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2020 Milwaukee Film Festival: “SMALL TOWN WISCONSIN”

Posted on Oct 21, 2020 by | 0 comments

Small Town Wisconsin

One of the the things that makes the Milwaukee Film Festival, the MILWAUKEE Film Festival is the Cream City Cinema program featuring films with a significant Milwaukee connection. And SMALL TOWN WISCONSIN definitely qualifies.

The plot is simply that Wayne (David Sullivan) is a small town screwup that has finally screwed up enough that he’s lost joint custody of his son Tyler to his ex-wife Diedra (Tanya Fischer) who is planning a move to Phoenix. But, before the move, Wayne plans on taking his son Tyler to the big city of Milwaukee, with his buddy Chuck (Bill Heck) chaperoning for one magical weekend to soften the blow and make Tyler remember him always. Things don’t quite go to plan.

There’s a lot to like about SMALL TOWN WISCONSIN, but it stumbles early with Wayne as a character. Not that long ago, Wayne would be seen as a salt of the Earth, amusing drunk, that’s never quite grown up. But, today, it’s hard to see him as anything other than a semi-dangerous alcoholic with a temper problem. You can have all the charisma in the world, and David Sullivan has a lot of charisma, but he’s fighting an uphill battle for sympathy and empathy. Things are Wayne’s fault and losing custody is fair, which the film doesn’t really hide, but trying to paint Diedra as un-empathetic and having her get uppity about there being no hope for life in a small Wisconsin town is a bridge too far and made me question the story early on. It’s not until the road trip starts and Chuck and Wayne’s sister Alicia (Kristen Johnston) step in and talk some sense into Wayne that I felt the movie found its footing.

It’s the latter half of the film, despite the slightly exaggerated accents, that I found genuinely thoughtful and engaging. Wayne hits rock bottom in many ways, but confronts it as an adult for the most part. And it’s perhaps for the first time in his life. Things still go wrong, and there’s no magic fix, but there are silver linings in the dark clouds. And actual hope for the future by the end.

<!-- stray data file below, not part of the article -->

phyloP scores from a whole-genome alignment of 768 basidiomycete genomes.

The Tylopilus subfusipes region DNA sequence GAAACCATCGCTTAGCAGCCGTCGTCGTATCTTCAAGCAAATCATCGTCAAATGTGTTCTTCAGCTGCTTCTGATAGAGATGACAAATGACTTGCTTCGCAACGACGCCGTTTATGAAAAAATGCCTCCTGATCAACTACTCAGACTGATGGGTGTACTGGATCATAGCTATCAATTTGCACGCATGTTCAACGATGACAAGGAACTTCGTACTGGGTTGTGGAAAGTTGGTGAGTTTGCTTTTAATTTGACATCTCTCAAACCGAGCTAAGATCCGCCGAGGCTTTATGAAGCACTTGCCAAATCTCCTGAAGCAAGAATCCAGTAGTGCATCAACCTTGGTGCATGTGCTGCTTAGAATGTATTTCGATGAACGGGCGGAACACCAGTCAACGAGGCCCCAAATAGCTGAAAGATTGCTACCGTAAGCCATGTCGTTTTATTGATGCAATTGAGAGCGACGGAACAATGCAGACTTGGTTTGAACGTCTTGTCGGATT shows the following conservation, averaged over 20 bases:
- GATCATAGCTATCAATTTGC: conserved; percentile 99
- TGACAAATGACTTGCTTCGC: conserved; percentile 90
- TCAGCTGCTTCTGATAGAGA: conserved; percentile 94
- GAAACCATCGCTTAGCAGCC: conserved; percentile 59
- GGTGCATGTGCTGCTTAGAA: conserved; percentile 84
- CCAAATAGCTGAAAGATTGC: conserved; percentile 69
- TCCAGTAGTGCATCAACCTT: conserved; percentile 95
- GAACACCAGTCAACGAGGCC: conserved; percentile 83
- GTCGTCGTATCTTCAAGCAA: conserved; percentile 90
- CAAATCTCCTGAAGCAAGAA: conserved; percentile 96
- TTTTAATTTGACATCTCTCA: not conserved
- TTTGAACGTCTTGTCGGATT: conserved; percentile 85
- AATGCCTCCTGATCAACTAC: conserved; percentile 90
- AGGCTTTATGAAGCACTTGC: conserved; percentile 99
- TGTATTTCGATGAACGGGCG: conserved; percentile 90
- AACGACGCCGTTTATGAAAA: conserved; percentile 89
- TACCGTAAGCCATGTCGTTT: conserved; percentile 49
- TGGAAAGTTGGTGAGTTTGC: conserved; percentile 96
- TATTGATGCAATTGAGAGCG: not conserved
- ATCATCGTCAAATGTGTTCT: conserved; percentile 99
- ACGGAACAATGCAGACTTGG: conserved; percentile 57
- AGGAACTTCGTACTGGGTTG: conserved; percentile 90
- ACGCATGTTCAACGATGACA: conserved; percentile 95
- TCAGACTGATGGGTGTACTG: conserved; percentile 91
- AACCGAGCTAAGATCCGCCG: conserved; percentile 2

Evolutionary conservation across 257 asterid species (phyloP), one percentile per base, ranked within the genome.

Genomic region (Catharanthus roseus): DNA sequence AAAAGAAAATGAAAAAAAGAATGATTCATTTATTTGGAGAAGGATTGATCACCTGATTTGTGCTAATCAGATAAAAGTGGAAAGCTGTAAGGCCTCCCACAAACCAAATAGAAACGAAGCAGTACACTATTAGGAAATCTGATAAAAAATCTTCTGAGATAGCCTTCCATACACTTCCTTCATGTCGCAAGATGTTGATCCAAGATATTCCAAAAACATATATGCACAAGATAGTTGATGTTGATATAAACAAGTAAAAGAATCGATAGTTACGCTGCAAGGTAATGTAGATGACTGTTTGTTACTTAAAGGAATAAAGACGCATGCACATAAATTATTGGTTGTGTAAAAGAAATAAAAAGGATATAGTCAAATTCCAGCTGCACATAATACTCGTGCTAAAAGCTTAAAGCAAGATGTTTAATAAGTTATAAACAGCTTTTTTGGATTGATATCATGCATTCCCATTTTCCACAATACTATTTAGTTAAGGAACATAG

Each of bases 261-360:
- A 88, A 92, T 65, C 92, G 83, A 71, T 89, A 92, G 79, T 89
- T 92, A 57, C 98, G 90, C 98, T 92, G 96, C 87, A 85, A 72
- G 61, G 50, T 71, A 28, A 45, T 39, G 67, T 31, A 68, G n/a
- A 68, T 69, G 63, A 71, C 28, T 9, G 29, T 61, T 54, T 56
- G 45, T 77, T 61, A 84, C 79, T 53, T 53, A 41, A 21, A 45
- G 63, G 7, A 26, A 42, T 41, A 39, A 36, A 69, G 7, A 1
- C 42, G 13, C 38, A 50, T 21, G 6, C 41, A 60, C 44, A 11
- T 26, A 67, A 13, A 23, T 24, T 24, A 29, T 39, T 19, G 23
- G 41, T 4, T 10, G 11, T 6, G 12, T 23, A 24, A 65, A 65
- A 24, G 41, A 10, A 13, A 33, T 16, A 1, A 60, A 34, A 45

It’s a rocky trip but it’s helped along the way by a charismatic and committed cast. David Sullivan is the lead of the film and the linchpin that the film depends on and for the most part, he’s up to being a lead. There’s only so much he can do, but the smartest thing Sullivan does is invest his character with a note of sadness. Wayne isn’t oblivious of the faults he has or the pain he’s caused, and that goes a long ways in helping not write him off as a character. It’s helped tremendously by Bill Heck and Kristin Johnston (who’s changed a lot from her THIRD ROCK FROM THE SUN days) just being warm and normal. Things might not be perfect for either of them, but they know how to land on their feet and are good guides for Wayne.

Niels Mueller is originally from Milwaukee and it shows in his direction. There’s a real sense of place of both the small town locations and in Milwaukee itself. Milwaukee sometimes has a rocky relationship with the rest of the State of Wisconsin, but this is the warm blanket version of Milwaukee that highlights its relationship to the rest of the State. Mueller is aided by some very nice cinematography by Nathaniel Goodman. Goodman has primarily worked in television, and is coming off the moody SWAMP THING, but displays a real warmth and humanity in how the film is shot. And if a railroad track happens to cut right through the downtown of a small town, that’s a good visual description of many towns in Wisconsin.

That level of craft elevates a story that has been told before and ultimately makes SMALL TOWN WISCONSIN a solid watch, whether or not you have an investment in seeing Milwaukee depicted in a film. It even manages to stick the end scene, albeit the good final line of dialogue didn’t need to be repeated. You don’t need to be provincial to enjoy SMALL TOWN WISCONSIN.

SMALL TOWN WISCONSIN is streaming throughout the 2020 Milwaukee Film Festival which runs from October 15 to 29, 2020. Tickets to individual films and passes to the festival as a whole can be purchased via Milwaukee Film.

Robert Reineke
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